Autophagy is a catabolyc process employed by cells to dispose of and recycle cellular components, in order to main- tain an homeostatic environment. Currently, we know all the main players of the process, but how they interact is still an open question.
The attention of the scientific community for autophagy is focused on a multi-protein complex comprised of Bcl- 2-interacting protein (Beclin 1), phosphatidylinositol 3-kinase (VPS34), and phosphoinositide 3-kinase regulatory subunit 4 (VPS15). This complex is the acting core of the process and it is involved in all the stages of autophagy. However, another protein, called Rubicon (Run domain Beclin 1-interacting and cysteine-rich domain-containing protein), has been discovered in mammals and it is gaining importance since it is the only protein which exerts an inhibitory control on the core complex through the binding of its RUN domain to VPS34 (the catalytic protein of the complex).
The research plan consists in investigating the binding interaction between VPS34 and the RUN domain of Rubicon. To this purpose, we need the three-dimensional structure of both the proteins. While VPS34 is present in the protein databank, Rubicon has no resolved structure, thus the RUN domain needs to be modeled (see Results chapter for more information). The final goal will be to characterize structurally and energetically the binary complex VPS34/RUN domain.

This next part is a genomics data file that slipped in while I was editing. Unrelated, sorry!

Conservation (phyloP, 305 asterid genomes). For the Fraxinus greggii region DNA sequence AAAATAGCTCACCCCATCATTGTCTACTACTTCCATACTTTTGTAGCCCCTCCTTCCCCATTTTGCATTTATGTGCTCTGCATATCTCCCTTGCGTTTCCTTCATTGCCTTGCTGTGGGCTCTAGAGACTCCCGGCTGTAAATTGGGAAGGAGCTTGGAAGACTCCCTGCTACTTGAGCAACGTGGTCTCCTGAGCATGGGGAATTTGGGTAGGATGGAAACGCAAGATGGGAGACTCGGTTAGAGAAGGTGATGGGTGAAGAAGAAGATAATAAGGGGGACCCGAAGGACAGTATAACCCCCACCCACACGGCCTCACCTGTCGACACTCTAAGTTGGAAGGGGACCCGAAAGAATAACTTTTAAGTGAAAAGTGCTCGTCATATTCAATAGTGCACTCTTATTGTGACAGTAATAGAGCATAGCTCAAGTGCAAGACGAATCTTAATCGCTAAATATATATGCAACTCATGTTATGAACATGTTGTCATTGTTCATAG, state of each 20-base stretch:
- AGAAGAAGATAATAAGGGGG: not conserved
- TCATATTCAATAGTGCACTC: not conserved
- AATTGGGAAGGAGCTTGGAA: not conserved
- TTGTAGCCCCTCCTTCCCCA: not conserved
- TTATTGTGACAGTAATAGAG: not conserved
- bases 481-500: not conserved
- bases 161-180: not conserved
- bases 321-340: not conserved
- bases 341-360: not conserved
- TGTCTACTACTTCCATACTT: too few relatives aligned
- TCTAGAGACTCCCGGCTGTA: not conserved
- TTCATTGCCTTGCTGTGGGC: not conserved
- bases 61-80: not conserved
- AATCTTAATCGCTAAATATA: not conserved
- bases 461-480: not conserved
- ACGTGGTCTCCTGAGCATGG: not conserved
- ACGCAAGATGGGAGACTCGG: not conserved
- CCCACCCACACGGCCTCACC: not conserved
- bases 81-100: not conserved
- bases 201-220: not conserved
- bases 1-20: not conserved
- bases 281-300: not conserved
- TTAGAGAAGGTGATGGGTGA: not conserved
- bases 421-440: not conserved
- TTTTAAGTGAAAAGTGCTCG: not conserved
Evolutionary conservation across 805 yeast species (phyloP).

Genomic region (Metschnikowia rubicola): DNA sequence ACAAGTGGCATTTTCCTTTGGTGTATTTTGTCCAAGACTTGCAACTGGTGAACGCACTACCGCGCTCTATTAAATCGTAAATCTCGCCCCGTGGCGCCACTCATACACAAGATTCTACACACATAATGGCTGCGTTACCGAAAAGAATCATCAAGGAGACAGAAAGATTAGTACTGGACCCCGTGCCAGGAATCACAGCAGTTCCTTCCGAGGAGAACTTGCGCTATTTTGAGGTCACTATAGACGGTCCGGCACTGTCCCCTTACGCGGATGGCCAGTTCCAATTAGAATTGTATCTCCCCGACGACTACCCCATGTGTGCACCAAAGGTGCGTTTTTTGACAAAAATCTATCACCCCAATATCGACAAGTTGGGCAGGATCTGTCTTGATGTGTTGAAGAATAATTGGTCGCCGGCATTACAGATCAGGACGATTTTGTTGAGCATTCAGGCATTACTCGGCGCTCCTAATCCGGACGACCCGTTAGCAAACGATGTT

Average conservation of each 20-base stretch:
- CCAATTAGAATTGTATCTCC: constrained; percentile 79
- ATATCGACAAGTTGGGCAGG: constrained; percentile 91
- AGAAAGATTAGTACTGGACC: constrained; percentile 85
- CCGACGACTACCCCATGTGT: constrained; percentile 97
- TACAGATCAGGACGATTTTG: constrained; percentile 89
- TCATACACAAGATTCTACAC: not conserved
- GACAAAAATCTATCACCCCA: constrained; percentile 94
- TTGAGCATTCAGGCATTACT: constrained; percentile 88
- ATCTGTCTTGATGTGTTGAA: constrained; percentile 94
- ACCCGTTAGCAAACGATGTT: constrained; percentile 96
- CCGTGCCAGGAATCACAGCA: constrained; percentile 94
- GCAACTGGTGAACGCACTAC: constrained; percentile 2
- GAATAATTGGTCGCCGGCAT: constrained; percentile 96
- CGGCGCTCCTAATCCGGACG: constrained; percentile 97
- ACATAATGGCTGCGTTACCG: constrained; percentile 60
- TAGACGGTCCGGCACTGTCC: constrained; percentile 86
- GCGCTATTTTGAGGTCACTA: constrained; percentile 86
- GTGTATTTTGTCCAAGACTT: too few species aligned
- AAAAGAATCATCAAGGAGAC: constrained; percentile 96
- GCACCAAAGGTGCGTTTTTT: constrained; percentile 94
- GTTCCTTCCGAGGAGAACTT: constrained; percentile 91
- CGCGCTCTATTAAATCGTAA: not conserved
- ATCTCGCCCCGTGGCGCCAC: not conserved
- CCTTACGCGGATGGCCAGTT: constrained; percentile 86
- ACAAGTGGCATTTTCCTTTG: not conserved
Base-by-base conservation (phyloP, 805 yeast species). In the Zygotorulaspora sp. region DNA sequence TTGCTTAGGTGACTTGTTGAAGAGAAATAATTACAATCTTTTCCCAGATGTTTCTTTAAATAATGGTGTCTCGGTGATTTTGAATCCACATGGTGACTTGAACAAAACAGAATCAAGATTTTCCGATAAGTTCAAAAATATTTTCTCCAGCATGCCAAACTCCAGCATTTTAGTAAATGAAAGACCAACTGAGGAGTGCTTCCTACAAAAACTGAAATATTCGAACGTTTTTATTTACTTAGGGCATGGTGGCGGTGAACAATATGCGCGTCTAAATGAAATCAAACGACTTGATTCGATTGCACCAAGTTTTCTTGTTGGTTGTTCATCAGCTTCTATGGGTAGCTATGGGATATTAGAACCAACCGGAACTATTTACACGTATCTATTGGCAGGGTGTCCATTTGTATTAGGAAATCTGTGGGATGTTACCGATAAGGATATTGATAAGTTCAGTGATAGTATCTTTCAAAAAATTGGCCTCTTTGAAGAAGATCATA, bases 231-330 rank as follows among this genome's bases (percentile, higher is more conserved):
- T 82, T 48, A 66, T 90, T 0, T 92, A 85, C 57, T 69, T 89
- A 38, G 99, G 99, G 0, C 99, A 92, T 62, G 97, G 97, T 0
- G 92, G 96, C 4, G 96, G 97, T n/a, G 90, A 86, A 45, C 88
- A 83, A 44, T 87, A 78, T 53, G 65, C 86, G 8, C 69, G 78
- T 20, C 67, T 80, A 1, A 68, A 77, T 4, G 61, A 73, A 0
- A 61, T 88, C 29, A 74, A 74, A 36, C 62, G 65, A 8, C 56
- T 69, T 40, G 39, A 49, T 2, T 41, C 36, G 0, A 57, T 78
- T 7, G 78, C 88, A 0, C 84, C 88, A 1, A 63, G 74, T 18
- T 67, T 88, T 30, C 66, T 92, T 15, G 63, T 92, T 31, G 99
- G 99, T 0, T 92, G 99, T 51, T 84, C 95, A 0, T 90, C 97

We used web servers to develop a sequence alignment study, homology modeling to build the three-dimensional structure of the Rubicon’s RUN domain and a series of atomistic calculations, namely classic Molecular Dynamics simulations. Future objectives will involve the application of molecular docking calculations and free-energy techniques, such as Funnel Metadynamics (FM).
The insights obtained in this study will contribute to the understanding of autophagy and might also be very useful to develop drugs for recovery of autophagy in pathological conditions. In fact, by inhibiting the formation of the complex VPS34/RUN domain we would decrease the negative modulation exerted by Rubicon, thus reestablishing the cellular innate safeguard system.
Prof. Dr. Vittorio Limongelli; ; PI; ICS
PhD Stefano Raniolo; ; ICS
Telethon Institute of Genetics and Medicine (TIGEM);